How far can a school go in disciplining students?
Twenty states have laws permitting corporal punishment in schools and in the most recent statistics from 2005-06, more than 223,000 students were subjected to physical punishment during the school year. But the numbers have been steadily declining since more than 1.5 million students were struck in 1976. Corporal punishment has its detractors, but also many very staunch defenders.
But what about handcuffing a child, especially one still in the first grade?
Civil rights activists have filed suit against a Louisiana school district on behalf of a now 7-year-old student and his parents. In May, guards twice handcuffed the then 6-year-old boy to a piece of office furniture in the principal’s office. In one case he allegedly failed to listen and follow orders and two days later he was involved in a shoving match with another student.
In the lawsuit, the boy’s parents say they spoke with the school’s principal, who defended the action. And, according to the lawsuit, the principal said she would do it again if the boy failed to follow the rules.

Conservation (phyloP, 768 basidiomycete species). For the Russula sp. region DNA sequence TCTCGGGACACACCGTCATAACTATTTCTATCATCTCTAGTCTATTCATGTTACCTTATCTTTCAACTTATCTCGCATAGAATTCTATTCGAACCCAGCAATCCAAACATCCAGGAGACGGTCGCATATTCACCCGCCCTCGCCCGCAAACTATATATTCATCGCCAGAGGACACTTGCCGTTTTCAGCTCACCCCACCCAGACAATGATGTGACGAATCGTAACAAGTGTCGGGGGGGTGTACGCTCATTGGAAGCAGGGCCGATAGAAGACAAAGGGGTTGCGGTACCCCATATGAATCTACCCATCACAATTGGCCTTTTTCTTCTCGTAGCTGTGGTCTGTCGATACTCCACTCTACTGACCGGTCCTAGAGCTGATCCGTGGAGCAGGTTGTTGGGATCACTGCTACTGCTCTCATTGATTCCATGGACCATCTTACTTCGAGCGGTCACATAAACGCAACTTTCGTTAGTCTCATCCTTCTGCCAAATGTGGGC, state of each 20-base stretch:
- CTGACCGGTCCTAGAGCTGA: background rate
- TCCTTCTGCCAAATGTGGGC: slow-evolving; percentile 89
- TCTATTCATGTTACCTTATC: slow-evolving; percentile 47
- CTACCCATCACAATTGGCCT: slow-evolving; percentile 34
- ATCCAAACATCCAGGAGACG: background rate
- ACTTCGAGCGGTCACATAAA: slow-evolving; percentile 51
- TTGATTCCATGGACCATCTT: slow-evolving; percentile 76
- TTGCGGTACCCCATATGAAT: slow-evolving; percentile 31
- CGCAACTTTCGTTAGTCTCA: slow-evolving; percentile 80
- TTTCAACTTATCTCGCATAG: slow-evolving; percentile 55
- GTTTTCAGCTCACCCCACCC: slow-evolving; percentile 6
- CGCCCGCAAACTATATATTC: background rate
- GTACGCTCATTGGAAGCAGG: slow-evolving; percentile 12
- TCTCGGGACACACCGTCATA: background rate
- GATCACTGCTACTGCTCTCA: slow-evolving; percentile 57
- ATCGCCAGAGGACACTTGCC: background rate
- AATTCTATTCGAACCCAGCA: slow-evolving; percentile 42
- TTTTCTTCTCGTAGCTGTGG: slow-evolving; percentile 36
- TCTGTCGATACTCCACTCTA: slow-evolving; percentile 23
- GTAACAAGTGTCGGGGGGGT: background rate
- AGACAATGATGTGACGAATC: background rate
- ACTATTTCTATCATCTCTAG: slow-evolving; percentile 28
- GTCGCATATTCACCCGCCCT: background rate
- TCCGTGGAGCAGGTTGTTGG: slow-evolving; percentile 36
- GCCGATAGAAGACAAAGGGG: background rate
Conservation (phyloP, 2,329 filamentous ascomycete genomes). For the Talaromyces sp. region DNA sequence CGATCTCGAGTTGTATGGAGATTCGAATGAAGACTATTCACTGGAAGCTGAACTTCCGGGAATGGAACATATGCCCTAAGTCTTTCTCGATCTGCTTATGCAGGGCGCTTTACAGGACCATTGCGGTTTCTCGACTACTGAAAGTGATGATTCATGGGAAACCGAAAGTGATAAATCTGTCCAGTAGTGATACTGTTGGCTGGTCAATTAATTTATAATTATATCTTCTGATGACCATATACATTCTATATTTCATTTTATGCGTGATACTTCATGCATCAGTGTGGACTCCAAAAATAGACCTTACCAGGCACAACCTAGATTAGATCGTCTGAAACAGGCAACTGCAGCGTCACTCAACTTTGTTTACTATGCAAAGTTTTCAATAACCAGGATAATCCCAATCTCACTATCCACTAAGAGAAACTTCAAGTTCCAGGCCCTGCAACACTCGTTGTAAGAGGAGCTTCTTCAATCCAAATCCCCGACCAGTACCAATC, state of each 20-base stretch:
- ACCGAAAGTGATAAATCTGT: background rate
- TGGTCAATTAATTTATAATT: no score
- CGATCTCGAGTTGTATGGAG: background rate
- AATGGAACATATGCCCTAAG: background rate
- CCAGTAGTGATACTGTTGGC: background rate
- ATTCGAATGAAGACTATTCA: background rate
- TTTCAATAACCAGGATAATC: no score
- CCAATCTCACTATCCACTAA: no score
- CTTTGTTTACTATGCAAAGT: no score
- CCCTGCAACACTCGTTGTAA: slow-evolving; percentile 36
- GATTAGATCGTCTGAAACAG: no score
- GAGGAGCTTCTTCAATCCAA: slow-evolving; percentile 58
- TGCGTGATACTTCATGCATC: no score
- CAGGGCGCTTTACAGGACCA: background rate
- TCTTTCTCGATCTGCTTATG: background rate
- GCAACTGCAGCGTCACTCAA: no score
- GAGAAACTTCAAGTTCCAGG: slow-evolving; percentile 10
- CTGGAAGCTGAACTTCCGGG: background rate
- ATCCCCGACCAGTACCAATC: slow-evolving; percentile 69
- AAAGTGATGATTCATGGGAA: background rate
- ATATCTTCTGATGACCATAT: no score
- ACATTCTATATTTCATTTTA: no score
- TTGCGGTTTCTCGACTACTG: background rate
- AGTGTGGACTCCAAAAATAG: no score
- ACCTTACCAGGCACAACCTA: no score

In an eMail to the media, a district spokesperson called the incidents “isolated” and said there were no student arrests or employee terminations.
Corporal punishment aside, I have problems with a young student being treated like a criminal. There are other and better ways for districts to handle problem students–at least those that are only 6 years old.
Patrick Fiel is public safety advisor for ADT Security Services and a former executive director of school security for Washington, D.C. Public School System. He also served 22 years in the Army Military Police Corps, where his responsibilities included day-to-day security operations at the West Point Military Academy. During his time with ADT, Fiel has conducted more than 100 television, radio, newspaper, and magazine interviews as a public and school safety expert.
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